Spence vs. Garcia: The Stuff of Legends

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Legacies are on the line Saturday night on PBC on FOX PPV when World Welterweight Champion Errol Spence Jr. and four-division titlist Mikey Garcia meet in a bout filled with historical implications.

“I’m looking for legacy.”

That’s what Mikey Garcia said of his March 16th bout versus IBF world welterweight champion Errol Spence Jr. on FOX PPV (9 p.m. ET/6 p.m. PT)

“Not many fighters get the opportunity to do what I’m doing,” Garcia added.

A quick dig through boxing’s historical archives proves him right. The number of featherweight champions who successfully moved up and became welterweight champions is two – Henry Armstrong and Manny Pacquiao, though two others get an honorable mention.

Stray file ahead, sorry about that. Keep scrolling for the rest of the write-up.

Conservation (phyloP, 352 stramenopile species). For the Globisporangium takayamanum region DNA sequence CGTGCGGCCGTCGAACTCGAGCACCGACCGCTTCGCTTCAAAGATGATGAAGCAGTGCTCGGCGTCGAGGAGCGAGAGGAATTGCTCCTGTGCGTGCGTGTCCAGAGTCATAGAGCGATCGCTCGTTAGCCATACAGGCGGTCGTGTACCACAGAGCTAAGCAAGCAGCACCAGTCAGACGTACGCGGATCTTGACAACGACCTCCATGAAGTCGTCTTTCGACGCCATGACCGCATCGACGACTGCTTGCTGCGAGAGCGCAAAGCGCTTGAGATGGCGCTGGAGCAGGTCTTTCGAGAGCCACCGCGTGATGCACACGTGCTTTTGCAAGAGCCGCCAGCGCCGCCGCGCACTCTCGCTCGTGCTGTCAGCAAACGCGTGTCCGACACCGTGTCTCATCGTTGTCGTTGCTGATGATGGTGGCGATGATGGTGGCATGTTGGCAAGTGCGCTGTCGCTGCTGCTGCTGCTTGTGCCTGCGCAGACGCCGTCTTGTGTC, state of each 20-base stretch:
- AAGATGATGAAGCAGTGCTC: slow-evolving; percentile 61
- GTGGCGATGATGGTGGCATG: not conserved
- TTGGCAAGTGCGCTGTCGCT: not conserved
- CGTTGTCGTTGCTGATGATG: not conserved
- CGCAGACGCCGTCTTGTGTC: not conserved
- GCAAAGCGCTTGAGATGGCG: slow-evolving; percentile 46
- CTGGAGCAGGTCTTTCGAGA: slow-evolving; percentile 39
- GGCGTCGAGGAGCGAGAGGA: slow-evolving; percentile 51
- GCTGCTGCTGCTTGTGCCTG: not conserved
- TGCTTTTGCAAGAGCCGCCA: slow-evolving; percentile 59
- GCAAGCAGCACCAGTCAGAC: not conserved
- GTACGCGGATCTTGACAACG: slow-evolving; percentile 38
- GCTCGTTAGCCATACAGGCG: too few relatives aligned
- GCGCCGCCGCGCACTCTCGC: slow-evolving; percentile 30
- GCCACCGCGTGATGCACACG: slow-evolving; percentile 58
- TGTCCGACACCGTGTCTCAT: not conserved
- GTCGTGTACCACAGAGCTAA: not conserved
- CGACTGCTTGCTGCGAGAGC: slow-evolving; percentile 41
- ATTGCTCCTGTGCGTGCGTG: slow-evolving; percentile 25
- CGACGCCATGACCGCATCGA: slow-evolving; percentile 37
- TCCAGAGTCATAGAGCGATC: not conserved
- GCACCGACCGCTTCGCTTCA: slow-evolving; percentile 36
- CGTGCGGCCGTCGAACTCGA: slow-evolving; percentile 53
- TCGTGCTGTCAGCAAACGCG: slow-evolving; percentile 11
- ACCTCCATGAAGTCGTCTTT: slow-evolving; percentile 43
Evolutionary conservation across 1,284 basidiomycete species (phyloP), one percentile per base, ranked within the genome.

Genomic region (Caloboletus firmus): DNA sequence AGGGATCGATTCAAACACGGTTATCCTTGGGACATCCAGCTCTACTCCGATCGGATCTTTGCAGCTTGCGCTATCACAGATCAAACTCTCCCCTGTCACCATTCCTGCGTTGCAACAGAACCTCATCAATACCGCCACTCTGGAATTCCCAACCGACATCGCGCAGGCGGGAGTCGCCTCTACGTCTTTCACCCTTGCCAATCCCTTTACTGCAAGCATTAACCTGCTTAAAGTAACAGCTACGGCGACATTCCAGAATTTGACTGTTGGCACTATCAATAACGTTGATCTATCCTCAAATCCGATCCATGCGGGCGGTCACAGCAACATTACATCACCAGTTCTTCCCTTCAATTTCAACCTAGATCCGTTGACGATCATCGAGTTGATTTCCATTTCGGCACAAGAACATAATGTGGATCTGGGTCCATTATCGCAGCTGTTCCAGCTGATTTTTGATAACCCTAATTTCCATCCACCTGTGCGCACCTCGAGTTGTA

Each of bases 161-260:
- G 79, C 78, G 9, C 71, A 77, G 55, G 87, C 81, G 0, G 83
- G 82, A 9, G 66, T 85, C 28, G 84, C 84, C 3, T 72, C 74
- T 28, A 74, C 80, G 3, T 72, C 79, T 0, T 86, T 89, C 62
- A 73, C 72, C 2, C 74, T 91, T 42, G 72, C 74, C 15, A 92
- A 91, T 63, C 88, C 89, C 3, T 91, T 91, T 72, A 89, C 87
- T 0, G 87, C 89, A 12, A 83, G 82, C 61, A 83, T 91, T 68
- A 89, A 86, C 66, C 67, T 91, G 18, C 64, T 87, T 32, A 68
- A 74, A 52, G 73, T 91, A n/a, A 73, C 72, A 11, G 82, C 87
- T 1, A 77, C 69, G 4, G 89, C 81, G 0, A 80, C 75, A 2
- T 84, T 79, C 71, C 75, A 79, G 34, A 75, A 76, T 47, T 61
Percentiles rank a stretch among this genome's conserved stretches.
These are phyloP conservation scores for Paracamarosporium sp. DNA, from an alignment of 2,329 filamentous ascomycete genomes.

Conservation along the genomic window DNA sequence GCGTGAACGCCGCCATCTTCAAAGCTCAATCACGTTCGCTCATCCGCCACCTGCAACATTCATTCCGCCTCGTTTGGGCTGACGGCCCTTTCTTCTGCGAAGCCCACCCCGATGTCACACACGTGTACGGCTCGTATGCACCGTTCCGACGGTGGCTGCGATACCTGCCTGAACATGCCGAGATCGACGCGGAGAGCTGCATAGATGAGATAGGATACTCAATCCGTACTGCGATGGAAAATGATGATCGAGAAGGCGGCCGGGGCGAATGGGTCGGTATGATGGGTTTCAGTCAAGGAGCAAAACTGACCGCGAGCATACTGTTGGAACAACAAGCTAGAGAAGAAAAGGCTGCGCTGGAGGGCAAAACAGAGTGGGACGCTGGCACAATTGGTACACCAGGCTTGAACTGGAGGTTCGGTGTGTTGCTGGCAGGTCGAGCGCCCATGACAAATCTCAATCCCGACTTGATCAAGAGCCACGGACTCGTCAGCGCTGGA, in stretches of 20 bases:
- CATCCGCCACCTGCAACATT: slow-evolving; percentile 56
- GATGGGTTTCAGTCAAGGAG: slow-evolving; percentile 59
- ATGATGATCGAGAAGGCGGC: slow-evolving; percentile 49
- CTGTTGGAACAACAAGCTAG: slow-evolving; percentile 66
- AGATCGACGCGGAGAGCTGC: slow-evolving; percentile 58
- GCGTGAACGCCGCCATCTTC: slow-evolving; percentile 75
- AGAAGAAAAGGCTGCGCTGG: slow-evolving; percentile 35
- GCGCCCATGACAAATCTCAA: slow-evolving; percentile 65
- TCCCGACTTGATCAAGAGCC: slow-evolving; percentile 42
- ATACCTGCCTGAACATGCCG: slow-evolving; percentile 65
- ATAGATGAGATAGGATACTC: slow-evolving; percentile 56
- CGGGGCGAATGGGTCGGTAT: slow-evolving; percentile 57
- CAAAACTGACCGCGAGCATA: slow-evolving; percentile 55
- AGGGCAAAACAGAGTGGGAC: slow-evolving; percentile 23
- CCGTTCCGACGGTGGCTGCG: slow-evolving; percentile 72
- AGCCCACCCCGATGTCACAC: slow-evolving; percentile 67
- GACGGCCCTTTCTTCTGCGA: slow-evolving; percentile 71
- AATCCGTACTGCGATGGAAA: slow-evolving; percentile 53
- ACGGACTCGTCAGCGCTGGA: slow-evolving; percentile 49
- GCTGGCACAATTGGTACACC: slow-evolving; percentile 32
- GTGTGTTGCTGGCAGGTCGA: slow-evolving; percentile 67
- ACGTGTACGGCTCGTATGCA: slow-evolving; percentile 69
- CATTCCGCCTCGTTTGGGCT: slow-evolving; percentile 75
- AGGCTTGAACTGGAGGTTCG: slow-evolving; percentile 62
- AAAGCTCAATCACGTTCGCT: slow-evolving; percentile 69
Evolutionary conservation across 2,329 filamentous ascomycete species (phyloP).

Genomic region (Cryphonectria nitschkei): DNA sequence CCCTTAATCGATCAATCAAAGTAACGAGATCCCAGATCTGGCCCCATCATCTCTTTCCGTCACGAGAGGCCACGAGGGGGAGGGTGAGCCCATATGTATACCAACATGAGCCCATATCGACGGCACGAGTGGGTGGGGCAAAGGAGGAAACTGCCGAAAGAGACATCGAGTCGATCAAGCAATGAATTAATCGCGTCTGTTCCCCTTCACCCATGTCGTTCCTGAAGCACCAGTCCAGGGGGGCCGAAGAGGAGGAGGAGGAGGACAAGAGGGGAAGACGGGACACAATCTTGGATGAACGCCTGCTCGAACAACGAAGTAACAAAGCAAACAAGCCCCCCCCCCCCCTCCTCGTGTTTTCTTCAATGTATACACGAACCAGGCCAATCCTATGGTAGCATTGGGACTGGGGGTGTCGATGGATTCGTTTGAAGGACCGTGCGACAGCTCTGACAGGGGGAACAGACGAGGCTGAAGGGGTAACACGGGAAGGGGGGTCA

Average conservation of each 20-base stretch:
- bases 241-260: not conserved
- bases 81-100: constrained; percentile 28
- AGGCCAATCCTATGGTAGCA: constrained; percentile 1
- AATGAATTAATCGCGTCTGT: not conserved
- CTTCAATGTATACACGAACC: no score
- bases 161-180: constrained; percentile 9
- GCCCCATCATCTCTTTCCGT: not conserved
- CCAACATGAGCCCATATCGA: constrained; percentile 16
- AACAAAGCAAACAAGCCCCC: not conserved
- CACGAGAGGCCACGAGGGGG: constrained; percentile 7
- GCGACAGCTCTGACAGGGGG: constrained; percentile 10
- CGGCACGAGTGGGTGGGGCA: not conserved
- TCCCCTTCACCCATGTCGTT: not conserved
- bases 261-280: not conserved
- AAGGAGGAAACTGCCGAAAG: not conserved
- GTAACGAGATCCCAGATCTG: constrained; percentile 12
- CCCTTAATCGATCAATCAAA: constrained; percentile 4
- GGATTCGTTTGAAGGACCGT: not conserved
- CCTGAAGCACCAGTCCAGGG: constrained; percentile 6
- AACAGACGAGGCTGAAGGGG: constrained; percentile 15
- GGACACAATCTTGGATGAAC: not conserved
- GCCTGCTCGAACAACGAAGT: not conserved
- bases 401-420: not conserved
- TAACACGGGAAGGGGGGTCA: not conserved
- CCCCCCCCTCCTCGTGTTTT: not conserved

Make no mistake about it, the match between Spence and Garcia is historic. What Garcia is attempting here is straight out of a yellowed, 1920s Mickey Walker newspaper clipping.

For any lessons on history, Mikey need only look towards his father, Eduardo. The elder Garcia, affectionately called “Big G,” got his start in boxing in Mexico back in the 1950s, when Kid Azteca was headlining on channels doz, cuatro, y cinco. Some twenty years later, he started training fighters in the same gym as Azteca’s trainer, observing the teaching methods of the great “Cuyo” Hernandez as well as those of another excellent trainer, Lupe Sanchez.   

Errol Spence Jr., who didn’t so much as flinch when accepting Mikey’s challenge, was also introduced to boxing by his father. Spence Sr. fondly recalls those sun-filled days of his youth in Hanover Parish, Jamaica and how he and his seven brothers would circle around a battery powered transistor radio whenever Muhammad Ali fought.

A photo of Ali hangs prominently on Errol Jr.’s bedroom wall. It’s his “Wall of Inspiration” and it includes other fighters like Floyd Mayweather Jr. and Thomas Hearns. The wall is his daily reminder of where he wants his career to go.